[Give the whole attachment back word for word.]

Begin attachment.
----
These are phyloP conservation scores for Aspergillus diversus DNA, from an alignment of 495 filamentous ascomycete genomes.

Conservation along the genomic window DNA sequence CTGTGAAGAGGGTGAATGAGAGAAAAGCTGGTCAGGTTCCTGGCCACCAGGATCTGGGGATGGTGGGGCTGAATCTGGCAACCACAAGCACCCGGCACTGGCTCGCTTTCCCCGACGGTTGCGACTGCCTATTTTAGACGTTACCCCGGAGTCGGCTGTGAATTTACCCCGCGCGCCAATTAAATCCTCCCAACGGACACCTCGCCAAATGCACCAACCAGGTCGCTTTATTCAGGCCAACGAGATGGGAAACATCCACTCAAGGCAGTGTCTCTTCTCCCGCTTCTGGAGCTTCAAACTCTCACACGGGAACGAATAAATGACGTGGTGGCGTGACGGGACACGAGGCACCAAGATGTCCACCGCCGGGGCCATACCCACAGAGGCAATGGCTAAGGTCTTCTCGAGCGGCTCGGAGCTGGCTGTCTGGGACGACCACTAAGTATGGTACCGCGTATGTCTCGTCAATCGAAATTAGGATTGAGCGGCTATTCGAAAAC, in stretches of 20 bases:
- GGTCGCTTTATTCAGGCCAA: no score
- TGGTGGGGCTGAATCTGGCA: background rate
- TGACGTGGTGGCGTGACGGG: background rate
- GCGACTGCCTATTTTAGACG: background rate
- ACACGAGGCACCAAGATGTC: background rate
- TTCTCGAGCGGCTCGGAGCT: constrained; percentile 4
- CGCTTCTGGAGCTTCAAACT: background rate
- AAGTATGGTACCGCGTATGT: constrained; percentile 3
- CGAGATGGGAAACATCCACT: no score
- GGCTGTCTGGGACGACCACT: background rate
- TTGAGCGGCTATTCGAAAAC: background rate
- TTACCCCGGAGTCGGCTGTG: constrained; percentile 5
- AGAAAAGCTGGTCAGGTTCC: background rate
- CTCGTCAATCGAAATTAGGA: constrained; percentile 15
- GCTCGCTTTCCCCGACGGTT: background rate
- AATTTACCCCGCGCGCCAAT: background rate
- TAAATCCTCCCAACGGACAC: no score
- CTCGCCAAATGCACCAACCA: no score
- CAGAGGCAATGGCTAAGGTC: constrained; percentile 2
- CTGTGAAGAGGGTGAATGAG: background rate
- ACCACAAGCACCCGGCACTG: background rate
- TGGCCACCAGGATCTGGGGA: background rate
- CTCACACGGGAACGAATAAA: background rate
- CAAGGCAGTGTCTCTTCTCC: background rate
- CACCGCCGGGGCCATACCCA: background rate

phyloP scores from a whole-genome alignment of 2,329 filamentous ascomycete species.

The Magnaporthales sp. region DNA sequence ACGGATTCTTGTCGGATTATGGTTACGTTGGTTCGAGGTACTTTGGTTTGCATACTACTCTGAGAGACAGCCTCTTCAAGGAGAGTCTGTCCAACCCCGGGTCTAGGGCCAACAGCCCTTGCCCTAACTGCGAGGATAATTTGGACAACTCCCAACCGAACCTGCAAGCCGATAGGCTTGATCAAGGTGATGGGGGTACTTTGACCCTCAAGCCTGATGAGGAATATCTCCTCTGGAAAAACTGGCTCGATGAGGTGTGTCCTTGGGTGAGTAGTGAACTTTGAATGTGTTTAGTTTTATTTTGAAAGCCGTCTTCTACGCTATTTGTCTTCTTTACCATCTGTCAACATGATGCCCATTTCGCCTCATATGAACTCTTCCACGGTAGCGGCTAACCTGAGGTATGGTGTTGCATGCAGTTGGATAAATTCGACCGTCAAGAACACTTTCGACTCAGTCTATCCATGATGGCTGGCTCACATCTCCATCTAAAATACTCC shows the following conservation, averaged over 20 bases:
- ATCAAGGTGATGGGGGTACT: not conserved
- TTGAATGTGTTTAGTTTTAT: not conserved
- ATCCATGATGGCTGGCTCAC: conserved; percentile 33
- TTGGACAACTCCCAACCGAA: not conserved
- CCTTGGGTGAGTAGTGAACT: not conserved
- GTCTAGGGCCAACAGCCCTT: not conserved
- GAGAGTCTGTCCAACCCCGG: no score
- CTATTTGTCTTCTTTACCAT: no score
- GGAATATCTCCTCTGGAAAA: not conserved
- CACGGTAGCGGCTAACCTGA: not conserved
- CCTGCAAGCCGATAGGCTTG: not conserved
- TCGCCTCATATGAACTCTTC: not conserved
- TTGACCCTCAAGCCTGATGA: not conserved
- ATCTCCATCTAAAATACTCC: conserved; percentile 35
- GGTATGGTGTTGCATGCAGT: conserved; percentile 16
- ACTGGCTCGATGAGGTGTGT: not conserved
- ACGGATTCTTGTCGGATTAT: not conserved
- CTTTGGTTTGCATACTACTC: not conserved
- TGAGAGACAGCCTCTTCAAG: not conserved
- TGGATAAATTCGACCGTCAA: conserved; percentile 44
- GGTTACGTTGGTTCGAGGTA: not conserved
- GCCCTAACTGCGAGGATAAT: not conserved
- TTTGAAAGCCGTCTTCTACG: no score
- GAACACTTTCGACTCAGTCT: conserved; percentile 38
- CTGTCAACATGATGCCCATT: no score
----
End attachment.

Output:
These are phyloP conservation scores for Aspergillus diversus DNA, from an alignment of 495 filamentous ascomycete genomes.

Conservation along the genomic window DNA sequence CTGTGAAGAGGGTGAATGAGAGAAAAGCTGGTCAGGTTCCTGGCCACCAGGATCTGGGGATGGTGGGGCTGAATCTGGCAACCACAAGCACCCGGCACTGGCTCGCTTTCCCCGACGGTTGCGACTGCCTATTTTAGACGTTACCCCGGAGTCGGCTGTGAATTTACCCCGCGCGCCAATTAAATCCTCCCAACGGACACCTCGCCAAATGCACCAACCAGGTCGCTTTATTCAGGCCAACGAGATGGGAAACATCCACTCAAGGCAGTGTCTCTTCTCCCGCTTCTGGAGCTTCAAACTCTCACACGGGAACGAATAAATGACGTGGTGGCGTGACGGGACACGAGGCACCAAGATGTCCACCGCCGGGGCCATACCCACAGAGGCAATGGCTAAGGTCTTCTCGAGCGGCTCGGAGCTGGCTGTCTGGGACGACCACTAAGTATGGTACCGCGTATGTCTCGTCAATCGAAATTAGGATTGAGCGGCTATTCGAAAAC, in stretches of 20 bases:
- GGTCGCTTTATTCAGGCCAA: no score
- TGGTGGGGCTGAATCTGGCA: background rate
- TGACGTGGTGGCGTGACGGG: background rate
- GCGACTGCCTATTTTAGACG: background rate
- ACACGAGGCACCAAGATGTC: background rate
- TTCTCGAGCGGCTCGGAGCT: constrained; percentile 4
- CGCTTCTGGAGCTTCAAACT: background rate
- AAGTATGGTACCGCGTATGT: constrained; percentile 3
- CGAGATGGGAAACATCCACT: no score
- GGCTGTCTGGGACGACCACT: background rate
- TTGAGCGGCTATTCGAAAAC: background rate
- TTACCCCGGAGTCGGCTGTG: constrained; percentile 5
- AGAAAAGCTGGTCAGGTTCC: background rate
- CTCGTCAATCGAAATTAGGA: constrained; percentile 15
- GCTCGCTTTCCCCGACGGTT: background rate
- AATTTACCCCGCGCGCCAAT: background rate
- TAAATCCTCCCAACGGACAC: no score
- CTCGCCAAATGCACCAACCA: no score
- CAGAGGCAATGGCTAAGGTC: constrained; percentile 2
- CTGTGAAGAGGGTGAATGAG: background rate
- ACCACAAGCACCCGGCACTG: background rate
- TGGCCACCAGGATCTGGGGA: background rate
- CTCACACGGGAACGAATAAA: background rate
- CAAGGCAGTGTCTCTTCTCC: background rate
- CACCGCCGGGGCCATACCCA: background rate

phyloP scores from a whole-genome alignment of 2,329 filamentous ascomycete species.

The Magnaporthales sp. region DNA sequence ACGGATTCTTGTCGGATTATGGTTACGTTGGTTCGAGGTACTTTGGTTTGCATACTACTCTGAGAGACAGCCTCTTCAAGGAGAGTCTGTCCAACCCCGGGTCTAGGGCCAACAGCCCTTGCCCTAACTGCGAGGATAATTTGGACAACTCCCAACCGAACCTGCAAGCCGATAGGCTTGATCAAGGTGATGGGGGTACTTTGACCCTCAAGCCTGATGAGGAATATCTCCTCTGGAAAAACTGGCTCGATGAGGTGTGTCCTTGGGTGAGTAGTGAACTTTGAATGTGTTTAGTTTTATTTTGAAAGCCGTCTTCTACGCTATTTGTCTTCTTTACCATCTGTCAACATGATGCCCATTTCGCCTCATATGAACTCTTCCACGGTAGCGGCTAACCTGAGGTATGGTGTTGCATGCAGTTGGATAAATTCGACCGTCAAGAACACTTTCGACTCAGTCTATCCATGATGGCTGGCTCACATCTCCATCTAAAATACTCC shows the following conservation, averaged over 20 bases:
- ATCAAGGTGATGGGGGTACT: not conserved
- TTGAATGTGTTTAGTTTTAT: not conserved
- ATCCATGATGGCTGGCTCAC: conserved; percentile 33
- TTGGACAACTCCCAACCGAA: not conserved
- CCTTGGGTGAGTAGTGAACT: not conserved
- GTCTAGGGCCAACAGCCCTT: not conserved
- GAGAGTCTGTCCAACCCCGG: no score
- CTATTTGTCTTCTTTACCAT: no score
- GGAATATCTCCTCTGGAAAA: not conserved
- CACGGTAGCGGCTAACCTGA: not conserved
- CCTGCAAGCCGATAGGCTTG: not conserved
- TCGCCTCATATGAACTCTTC: not conserved
- TTGACCCTCAAGCCTGATGA: not conserved
- ATCTCCATCTAAAATACTCC: conserved; percentile 35
- GGTATGGTGTTGCATGCAGT: conserved; percentile 16
- ACTGGCTCGATGAGGTGTGT: not conserved
- ACGGATTCTTGTCGGATTAT: not conserved
- CTTTGGTTTGCATACTACTC: not conserved
- TGAGAGACAGCCTCTTCAAG: not conserved
- TGGATAAATTCGACCGTCAA: conserved; percentile 44
- GGTTACGTTGGTTCGAGGTA: not conserved
- GCCCTAACTGCGAGGATAAT: not conserved
- TTTGAAAGCCGTCTTCTACG: no score
- GAACACTTTCGACTCAGTCT: conserved; percentile 38
- CTGTCAACATGATGCCCATT: no score